Diving typically involves breathing using underwater breathing apparatus that is usually self-contained (scuba) but can be from a source at the surface (eg, a hookah). Many tourist operators offer diving from a boat, or you can dive independently (although you should always dive with a buddy) if you have a diving certification.
Snorkelling is swimming with the aid of a mask and snorkel and, often, fins. You don’t need a certification for snorkelling, but some orientation and/or training is recommended.
Due to increases in diving and snorkelling-related deaths over the past decade, diving and snorkelling are a national focus for water safety.
Most diving-related drowning deaths occur in offshore waters while snorkelling-related deaths often occur at coastal beaches.
- Poor medical fitness, especially age-related cardiac issues, and obesity
- Poor planning and failure to follow safety instructions
- Poor skills and inexperience, or lack of recent experience
- Lack of familiarity with equipment or use of inappropriate or faulty equipment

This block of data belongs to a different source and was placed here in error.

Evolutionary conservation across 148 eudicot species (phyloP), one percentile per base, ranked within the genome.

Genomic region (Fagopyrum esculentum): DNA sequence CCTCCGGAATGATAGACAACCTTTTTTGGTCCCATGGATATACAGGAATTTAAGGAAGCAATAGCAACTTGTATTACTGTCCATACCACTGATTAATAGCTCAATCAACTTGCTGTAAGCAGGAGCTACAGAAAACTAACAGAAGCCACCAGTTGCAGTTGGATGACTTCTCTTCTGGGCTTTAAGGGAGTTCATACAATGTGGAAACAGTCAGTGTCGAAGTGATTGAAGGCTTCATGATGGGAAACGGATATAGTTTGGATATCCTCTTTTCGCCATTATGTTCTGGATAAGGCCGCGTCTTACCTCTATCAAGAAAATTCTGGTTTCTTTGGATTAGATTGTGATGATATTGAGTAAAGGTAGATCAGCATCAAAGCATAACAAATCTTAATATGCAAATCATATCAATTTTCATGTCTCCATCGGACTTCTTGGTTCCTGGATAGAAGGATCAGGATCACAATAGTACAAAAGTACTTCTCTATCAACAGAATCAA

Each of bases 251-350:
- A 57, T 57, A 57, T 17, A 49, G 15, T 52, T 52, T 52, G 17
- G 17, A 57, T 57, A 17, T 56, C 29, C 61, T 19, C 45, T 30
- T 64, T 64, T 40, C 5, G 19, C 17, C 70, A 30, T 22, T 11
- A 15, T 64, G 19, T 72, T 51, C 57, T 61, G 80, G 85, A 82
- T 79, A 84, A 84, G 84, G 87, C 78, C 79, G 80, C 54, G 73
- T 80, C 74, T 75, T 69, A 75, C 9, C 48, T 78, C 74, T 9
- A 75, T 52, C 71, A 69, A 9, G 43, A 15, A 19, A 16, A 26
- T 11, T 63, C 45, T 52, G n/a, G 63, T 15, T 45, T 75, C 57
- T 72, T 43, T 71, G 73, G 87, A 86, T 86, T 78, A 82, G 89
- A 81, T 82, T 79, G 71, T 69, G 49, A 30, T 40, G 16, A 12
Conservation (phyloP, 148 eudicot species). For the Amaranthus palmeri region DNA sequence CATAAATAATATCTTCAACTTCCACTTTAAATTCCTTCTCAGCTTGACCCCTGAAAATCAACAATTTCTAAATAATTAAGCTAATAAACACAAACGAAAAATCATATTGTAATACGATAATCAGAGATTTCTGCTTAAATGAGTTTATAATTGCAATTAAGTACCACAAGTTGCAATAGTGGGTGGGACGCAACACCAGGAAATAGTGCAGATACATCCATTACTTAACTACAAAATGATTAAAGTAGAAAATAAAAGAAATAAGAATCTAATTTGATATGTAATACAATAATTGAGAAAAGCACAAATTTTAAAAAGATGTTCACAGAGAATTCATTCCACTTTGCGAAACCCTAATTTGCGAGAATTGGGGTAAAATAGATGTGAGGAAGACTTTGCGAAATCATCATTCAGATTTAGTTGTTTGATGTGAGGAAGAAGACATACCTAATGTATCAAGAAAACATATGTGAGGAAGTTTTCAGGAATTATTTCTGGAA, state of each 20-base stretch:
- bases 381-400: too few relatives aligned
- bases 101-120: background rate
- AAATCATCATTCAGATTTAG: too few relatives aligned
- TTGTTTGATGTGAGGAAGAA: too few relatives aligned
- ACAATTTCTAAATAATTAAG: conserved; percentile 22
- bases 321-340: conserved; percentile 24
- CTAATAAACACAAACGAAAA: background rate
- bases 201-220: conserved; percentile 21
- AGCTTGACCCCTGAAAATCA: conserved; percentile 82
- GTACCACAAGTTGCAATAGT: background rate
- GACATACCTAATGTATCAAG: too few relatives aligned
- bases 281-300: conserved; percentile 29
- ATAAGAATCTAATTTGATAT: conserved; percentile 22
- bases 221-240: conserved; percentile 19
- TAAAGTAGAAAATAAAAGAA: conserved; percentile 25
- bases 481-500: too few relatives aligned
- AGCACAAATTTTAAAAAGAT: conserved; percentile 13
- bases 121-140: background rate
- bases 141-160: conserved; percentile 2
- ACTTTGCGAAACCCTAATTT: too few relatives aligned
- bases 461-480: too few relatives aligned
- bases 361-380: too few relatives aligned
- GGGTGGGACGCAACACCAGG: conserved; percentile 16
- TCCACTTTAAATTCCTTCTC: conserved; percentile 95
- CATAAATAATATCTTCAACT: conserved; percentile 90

- Anxiety and low levels of confidence – due to being unfamiliar with the location, equipment, disorientation resulting from poor conditions
- Hypoxic blackout from extended breathholding in snorkellers
How to stay safe
Before diving or snorkelling
- Consider getting a medical check prior to diving (preferably by specialist diving doctor). This is strongly advised for people aged 45 years and over and for anyone with a medical condition, such as high blood pressure, a heart or respiratory condition, a neurological condition (eg, epilepsy), or ear or sinus problems
- Choose appropriate and functional equipment that fits correctly and get used to wearing it
- Equipment should be regularly checked and maintained
- Be familiar with any local diving guidelines or regulations
On the day
- Ensure you are feeling well enough for diving (and free from the effects of alcohol or drugs)
- Check the weather forecast, current weather, and water conditions before you go
- Tell someone where you are going and when you will be back
- Always go with others and stick to the buddy system
- Ensure you are well but not over hydrated
When you get to the location
- Look for and read any safety signs
- Ask locals for advice about the conditions and potential hazards
- Spend some time observing the water conditions before diving or snorkelling
- Always take a form of communication (eg, a mobile phone) but be aware that some remote locations have no mobile phone reception
- Always use a buddy system
- In an emergency, dial Triple Zero or 112 to get help